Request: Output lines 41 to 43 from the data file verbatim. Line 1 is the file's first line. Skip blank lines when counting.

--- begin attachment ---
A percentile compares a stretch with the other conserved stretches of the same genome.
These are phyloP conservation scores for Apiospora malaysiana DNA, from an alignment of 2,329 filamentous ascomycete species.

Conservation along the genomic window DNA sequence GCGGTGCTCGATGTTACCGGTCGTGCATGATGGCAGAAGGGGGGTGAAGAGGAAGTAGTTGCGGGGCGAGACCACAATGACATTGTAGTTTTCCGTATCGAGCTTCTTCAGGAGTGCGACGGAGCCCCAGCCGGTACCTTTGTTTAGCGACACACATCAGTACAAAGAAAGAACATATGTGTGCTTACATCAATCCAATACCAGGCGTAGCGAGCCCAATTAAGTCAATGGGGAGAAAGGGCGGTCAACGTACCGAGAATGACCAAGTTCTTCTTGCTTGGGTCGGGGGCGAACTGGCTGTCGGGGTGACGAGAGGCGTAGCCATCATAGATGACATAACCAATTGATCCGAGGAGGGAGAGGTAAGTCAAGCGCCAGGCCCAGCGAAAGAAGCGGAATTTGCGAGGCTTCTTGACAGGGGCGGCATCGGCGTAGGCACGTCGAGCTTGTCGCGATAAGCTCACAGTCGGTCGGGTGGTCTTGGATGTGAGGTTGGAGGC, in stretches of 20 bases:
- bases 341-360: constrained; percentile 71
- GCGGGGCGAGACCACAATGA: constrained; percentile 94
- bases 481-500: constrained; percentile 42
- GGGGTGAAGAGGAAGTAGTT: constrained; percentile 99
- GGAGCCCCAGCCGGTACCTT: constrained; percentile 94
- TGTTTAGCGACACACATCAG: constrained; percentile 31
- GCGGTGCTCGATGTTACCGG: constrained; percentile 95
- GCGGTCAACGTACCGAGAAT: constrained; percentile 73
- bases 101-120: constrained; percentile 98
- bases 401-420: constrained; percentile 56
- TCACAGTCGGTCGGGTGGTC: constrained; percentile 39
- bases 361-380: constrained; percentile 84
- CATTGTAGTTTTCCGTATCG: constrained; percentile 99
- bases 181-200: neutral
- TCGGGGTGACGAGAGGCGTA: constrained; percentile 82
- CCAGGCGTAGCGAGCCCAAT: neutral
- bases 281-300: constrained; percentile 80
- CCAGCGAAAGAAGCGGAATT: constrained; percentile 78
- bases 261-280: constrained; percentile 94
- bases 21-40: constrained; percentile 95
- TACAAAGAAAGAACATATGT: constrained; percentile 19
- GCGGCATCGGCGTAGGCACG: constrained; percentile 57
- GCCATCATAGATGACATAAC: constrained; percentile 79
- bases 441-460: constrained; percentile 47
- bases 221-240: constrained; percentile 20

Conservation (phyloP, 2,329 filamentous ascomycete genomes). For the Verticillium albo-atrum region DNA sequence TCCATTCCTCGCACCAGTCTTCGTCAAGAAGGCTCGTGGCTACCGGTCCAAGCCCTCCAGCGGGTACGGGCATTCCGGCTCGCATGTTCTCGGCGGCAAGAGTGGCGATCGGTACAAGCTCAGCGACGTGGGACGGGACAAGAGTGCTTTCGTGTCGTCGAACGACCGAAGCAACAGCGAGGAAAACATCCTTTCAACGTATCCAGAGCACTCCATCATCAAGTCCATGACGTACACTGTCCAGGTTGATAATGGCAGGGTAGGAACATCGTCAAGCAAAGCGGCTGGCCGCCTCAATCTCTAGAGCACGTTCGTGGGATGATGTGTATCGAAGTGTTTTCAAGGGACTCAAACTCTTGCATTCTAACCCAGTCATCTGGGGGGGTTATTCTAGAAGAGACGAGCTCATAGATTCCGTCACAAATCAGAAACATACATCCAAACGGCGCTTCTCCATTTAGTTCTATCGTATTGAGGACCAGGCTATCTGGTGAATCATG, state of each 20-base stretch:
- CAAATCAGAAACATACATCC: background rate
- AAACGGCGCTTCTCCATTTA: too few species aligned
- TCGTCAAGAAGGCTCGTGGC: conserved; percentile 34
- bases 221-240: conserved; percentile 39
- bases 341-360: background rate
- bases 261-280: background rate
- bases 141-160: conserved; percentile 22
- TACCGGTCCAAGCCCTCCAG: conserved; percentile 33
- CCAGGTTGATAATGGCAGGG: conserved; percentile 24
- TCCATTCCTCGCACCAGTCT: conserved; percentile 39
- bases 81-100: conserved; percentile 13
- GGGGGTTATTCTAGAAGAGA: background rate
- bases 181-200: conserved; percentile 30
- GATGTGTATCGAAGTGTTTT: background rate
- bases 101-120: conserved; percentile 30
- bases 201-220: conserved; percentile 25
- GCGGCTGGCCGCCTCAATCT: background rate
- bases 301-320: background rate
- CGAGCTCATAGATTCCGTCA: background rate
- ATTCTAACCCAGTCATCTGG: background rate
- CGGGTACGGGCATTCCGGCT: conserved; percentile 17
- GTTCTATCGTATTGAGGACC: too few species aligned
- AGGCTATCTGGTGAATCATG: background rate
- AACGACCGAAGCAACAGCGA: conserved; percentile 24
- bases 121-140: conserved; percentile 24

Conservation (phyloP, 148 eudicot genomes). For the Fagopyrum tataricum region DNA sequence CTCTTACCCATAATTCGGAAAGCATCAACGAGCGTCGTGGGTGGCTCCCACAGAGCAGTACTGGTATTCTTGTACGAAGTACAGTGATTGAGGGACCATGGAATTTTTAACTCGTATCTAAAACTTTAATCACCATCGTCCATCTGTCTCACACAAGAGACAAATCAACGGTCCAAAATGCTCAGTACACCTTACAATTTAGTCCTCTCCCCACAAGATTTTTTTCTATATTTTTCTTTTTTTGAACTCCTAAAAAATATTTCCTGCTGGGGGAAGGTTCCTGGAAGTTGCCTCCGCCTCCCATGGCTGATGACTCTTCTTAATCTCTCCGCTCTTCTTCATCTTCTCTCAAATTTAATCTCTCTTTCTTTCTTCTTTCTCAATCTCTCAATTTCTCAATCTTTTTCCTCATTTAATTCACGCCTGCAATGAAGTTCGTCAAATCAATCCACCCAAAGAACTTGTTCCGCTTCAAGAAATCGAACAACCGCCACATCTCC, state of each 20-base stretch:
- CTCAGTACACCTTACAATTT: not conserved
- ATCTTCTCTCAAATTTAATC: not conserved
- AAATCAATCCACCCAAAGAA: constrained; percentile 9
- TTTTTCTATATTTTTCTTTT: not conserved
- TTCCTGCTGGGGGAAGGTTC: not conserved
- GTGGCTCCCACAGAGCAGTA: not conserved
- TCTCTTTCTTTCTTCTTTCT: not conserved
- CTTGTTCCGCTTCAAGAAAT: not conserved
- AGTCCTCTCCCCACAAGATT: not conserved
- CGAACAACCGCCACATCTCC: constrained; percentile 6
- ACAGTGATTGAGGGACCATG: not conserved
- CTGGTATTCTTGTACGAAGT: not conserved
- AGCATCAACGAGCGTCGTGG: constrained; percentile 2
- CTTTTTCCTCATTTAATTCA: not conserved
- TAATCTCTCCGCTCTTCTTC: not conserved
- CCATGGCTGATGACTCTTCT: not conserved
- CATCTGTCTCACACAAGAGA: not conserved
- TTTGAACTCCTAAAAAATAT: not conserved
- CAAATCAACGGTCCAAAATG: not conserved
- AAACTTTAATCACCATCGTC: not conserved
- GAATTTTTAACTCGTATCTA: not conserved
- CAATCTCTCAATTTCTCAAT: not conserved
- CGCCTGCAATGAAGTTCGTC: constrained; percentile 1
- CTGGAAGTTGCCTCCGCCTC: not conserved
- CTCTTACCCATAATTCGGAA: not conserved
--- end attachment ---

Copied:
- GGGGGTTATTCTAGAAGAGA: background rate
- bases 181-200: conserved; percentile 30
- GATGTGTATCGAAGTGTTTT: background rate